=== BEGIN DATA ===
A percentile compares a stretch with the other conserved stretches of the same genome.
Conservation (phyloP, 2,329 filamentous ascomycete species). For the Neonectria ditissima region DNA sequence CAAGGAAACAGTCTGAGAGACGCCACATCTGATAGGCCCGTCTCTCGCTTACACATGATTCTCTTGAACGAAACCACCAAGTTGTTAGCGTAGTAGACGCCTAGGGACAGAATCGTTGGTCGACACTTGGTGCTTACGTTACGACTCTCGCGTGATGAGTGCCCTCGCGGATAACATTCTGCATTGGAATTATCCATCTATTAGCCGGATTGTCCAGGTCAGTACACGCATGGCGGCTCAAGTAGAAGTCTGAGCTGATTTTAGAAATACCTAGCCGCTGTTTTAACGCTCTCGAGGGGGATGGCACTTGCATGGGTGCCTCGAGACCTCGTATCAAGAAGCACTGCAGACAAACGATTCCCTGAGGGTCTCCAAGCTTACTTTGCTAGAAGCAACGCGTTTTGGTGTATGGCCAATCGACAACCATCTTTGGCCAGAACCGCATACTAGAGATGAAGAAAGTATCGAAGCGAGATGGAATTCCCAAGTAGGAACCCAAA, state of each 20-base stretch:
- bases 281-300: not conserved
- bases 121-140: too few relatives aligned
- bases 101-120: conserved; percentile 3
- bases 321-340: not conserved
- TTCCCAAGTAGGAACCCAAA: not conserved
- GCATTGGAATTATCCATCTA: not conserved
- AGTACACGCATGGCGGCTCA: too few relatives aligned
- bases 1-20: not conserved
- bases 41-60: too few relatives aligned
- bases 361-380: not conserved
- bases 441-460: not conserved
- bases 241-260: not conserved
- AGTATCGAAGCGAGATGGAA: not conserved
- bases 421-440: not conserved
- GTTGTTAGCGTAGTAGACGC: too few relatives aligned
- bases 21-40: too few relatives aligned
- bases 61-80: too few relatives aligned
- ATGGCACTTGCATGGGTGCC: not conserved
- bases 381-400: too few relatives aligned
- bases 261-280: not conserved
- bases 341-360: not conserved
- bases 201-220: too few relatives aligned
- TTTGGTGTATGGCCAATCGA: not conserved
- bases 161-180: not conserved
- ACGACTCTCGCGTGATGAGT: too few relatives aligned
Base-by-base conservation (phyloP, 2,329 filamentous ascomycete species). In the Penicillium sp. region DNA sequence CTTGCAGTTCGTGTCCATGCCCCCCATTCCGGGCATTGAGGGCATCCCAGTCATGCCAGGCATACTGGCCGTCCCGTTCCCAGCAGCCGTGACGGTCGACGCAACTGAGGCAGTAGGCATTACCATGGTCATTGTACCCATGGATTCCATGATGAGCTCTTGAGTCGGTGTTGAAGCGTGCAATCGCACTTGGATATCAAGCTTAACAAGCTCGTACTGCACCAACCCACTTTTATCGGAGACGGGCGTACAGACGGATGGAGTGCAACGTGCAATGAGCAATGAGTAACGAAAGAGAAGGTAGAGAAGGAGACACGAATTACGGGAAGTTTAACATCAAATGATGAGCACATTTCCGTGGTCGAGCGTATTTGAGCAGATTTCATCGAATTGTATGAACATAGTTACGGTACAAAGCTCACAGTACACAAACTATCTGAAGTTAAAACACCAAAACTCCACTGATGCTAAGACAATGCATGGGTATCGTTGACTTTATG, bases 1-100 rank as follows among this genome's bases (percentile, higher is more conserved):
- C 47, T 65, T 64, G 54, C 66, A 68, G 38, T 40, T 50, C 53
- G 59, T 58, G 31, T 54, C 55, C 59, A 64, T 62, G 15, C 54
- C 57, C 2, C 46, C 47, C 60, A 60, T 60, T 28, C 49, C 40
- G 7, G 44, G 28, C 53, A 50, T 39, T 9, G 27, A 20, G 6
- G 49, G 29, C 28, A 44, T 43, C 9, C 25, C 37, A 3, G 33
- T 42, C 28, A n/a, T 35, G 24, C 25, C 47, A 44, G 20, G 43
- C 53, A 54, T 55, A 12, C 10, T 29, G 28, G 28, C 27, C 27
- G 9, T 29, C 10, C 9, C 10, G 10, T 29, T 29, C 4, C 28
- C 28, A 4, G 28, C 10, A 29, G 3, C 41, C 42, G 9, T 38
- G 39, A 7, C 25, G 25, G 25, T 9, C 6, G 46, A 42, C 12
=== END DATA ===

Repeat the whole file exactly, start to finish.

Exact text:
A percentile compares a stretch with the other conserved stretches of the same genome.
Conservation (phyloP, 2,329 filamentous ascomycete species). For the Neonectria ditissima region DNA sequence CAAGGAAACAGTCTGAGAGACGCCACATCTGATAGGCCCGTCTCTCGCTTACACATGATTCTCTTGAACGAAACCACCAAGTTGTTAGCGTAGTAGACGCCTAGGGACAGAATCGTTGGTCGACACTTGGTGCTTACGTTACGACTCTCGCGTGATGAGTGCCCTCGCGGATAACATTCTGCATTGGAATTATCCATCTATTAGCCGGATTGTCCAGGTCAGTACACGCATGGCGGCTCAAGTAGAAGTCTGAGCTGATTTTAGAAATACCTAGCCGCTGTTTTAACGCTCTCGAGGGGGATGGCACTTGCATGGGTGCCTCGAGACCTCGTATCAAGAAGCACTGCAGACAAACGATTCCCTGAGGGTCTCCAAGCTTACTTTGCTAGAAGCAACGCGTTTTGGTGTATGGCCAATCGACAACCATCTTTGGCCAGAACCGCATACTAGAGATGAAGAAAGTATCGAAGCGAGATGGAATTCCCAAGTAGGAACCCAAA, state of each 20-base stretch:
- bases 281-300: not conserved
- bases 121-140: too few relatives aligned
- bases 101-120: conserved; percentile 3
- bases 321-340: not conserved
- TTCCCAAGTAGGAACCCAAA: not conserved
- GCATTGGAATTATCCATCTA: not conserved
- AGTACACGCATGGCGGCTCA: too few relatives aligned
- bases 1-20: not conserved
- bases 41-60: too few relatives aligned
- bases 361-380: not conserved
- bases 441-460: not conserved
- bases 241-260: not conserved
- AGTATCGAAGCGAGATGGAA: not conserved
- bases 421-440: not conserved
- GTTGTTAGCGTAGTAGACGC: too few relatives aligned
- bases 21-40: too few relatives aligned
- bases 61-80: too few relatives aligned
- ATGGCACTTGCATGGGTGCC: not conserved
- bases 381-400: too few relatives aligned
- bases 261-280: not conserved
- bases 341-360: not conserved
- bases 201-220: too few relatives aligned
- TTTGGTGTATGGCCAATCGA: not conserved
- bases 161-180: not conserved
- ACGACTCTCGCGTGATGAGT: too few relatives aligned
Base-by-base conservation (phyloP, 2,329 filamentous ascomycete species). In the Penicillium sp. region DNA sequence CTTGCAGTTCGTGTCCATGCCCCCCATTCCGGGCATTGAGGGCATCCCAGTCATGCCAGGCATACTGGCCGTCCCGTTCCCAGCAGCCGTGACGGTCGACGCAACTGAGGCAGTAGGCATTACCATGGTCATTGTACCCATGGATTCCATGATGAGCTCTTGAGTCGGTGTTGAAGCGTGCAATCGCACTTGGATATCAAGCTTAACAAGCTCGTACTGCACCAACCCACTTTTATCGGAGACGGGCGTACAGACGGATGGAGTGCAACGTGCAATGAGCAATGAGTAACGAAAGAGAAGGTAGAGAAGGAGACACGAATTACGGGAAGTTTAACATCAAATGATGAGCACATTTCCGTGGTCGAGCGTATTTGAGCAGATTTCATCGAATTGTATGAACATAGTTACGGTACAAAGCTCACAGTACACAAACTATCTGAAGTTAAAACACCAAAACTCCACTGATGCTAAGACAATGCATGGGTATCGTTGACTTTATG, bases 1-100 rank as follows among this genome's bases (percentile, higher is more conserved):
- C 47, T 65, T 64, G 54, C 66, A 68, G 38, T 40, T 50, C 53
- G 59, T 58, G 31, T 54, C 55, C 59, A 64, T 62, G 15, C 54
- C 57, C 2, C 46, C 47, C 60, A 60, T 60, T 28, C 49, C 40
- G 7, G 44, G 28, C 53, A 50, T 39, T 9, G 27, A 20, G 6
- G 49, G 29, C 28, A 44, T 43, C 9, C 25, C 37, A 3, G 33
- T 42, C 28, A n/a, T 35, G 24, C 25, C 47, A 44, G 20, G 43
- C 53, A 54, T 55, A 12, C 10, T 29, G 28, G 28, C 27, C 27
- G 9, T 29, C 10, C 9, C 10, G 10, T 29, T 29, C 4, C 28
- C 28, A 4, G 28, C 10, A 29, G 3, C 41, C 42, G 9, T 38
- G 39, A 7, C 25, G 25, G 25, T 9, C 6, G 46, A 42, C 12